Imagine a United States citizen who is a dual citizen of Israel because he was born in Israel and became a naturalized United States citizen after moving to the United States at age four.  He is now a prominent scientist with an international reputation for discovery of an antidote for fatal chemicals that might be used by Israel’s enemies against it.  Assume the scientist is known by Israeli security officials to have a passport issued by Israel when he comes to Israel to attend an important professional symposium on the drug he is studying. The scientist seeks to enter Israel using his United States passport because his Israeli passport now resides with his security office back in the United States.  It resides there because he holds a United States TOP SECRET Security clearance and appropriately complied with the mitigation requirement discussed above by surrendering his Israeli (foreign) passport to his cognizant security officer.

Does he now have a target on his back that Israel can seek to exploit? At the very least our scientist can be threatened with denial of entry and missing the conference because he is not using his Israeli passport to enter Israel as required by Israeli law. He will also likely be questioned more extensively about his work than would have happened if he had a routine entry using his Israeli passport.

Fortunately, one does not have to look very far for an alternative approach that recognizes the foreign travel risk posed by possession of a foreign passport without creating the countervailing risk faced by our hypothetical scientist. This approach is found in the adjudicative guideline for Foreign Preference adopted by Intelligence Community Policy Guidance (ICPG) 704.2 issued on October 2, 2008 for adjudicating whether a person poses a security risk that precludes eligibility for access to Sensitive Compartmented Information (SCI). The Disqualifying Condition in ICPG 704.2 only requires disclosure of possession of a foreign passport to an appropriate security official. The Disqualifying Condition simply reads: “[f]ailure to report to an appropriate security official the possession of a passport issued by any other country.” The common sense behind this approach is simple.  Once the Government knows about the possession of a foreign passport, the Government can tailor an appropriate risk-management strategy to the individual’s situation. Once the Government knows that a cleared individual has a foreign passport, there is no more risk of undocumented travel because the stamps will be there to be seen by an authorized security official on demand.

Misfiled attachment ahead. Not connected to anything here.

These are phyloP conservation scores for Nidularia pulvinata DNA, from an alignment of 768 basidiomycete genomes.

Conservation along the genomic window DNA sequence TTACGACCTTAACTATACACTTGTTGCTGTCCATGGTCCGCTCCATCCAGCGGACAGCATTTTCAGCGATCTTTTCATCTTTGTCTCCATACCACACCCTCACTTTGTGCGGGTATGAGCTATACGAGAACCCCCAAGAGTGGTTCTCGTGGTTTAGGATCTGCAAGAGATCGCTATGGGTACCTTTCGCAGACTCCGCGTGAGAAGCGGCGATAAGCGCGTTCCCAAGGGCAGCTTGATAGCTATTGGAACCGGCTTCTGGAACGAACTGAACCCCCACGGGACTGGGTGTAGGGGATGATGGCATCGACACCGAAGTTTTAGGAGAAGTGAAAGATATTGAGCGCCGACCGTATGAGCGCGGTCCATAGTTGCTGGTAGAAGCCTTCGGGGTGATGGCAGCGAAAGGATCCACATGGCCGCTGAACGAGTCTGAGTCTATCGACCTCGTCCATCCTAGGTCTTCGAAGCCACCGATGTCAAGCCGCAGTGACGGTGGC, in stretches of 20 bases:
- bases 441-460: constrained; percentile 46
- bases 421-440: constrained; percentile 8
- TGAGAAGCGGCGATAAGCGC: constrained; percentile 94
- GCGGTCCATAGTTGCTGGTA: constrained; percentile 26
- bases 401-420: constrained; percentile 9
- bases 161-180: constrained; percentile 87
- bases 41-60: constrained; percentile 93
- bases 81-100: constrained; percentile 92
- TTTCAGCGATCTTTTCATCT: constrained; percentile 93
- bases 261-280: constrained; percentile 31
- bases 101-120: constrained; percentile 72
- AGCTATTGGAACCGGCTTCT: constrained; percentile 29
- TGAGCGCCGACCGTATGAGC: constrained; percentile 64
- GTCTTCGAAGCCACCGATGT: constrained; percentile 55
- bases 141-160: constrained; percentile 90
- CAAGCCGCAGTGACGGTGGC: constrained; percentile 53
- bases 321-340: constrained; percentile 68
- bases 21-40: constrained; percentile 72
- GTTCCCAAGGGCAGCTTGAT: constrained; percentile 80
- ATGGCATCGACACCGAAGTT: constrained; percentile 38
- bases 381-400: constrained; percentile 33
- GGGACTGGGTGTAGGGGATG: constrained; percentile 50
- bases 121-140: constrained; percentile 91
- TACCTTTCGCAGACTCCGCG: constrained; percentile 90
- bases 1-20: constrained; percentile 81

The simplicity and apparent sufficiency of the test used by the Intelligence Community demands its application to all persons seeking eligibility for access to any classified information, not just those who will have access to classified information that pertains to intelligence sources and methods.  Nearly eight years have passed since the adoption of ICPG 704.2.  It is past time to adopt its approach for mitigating the possession of a foreign passport for all.

Related News

Sean M. Bigley retired from the practice of law in 2023, after a decade representing clients in the security clearance process. He was previously an investigator for the Defense Counterintelligence and Security Agency (then-U.S. Office of Personnel Management) and served from 2020-2024 as a presidentially-appointed member of the National Security Education Board. For security clearance assistance, readers may wish to consider Attorney John Berry, who is available to advise and represent clients in all phases of the security clearance process, including pre-application counseling, denials, revocations, and appeals. Mr. Berry can be found at https://www.berrylegal.com/practice-areas/security-clearance/.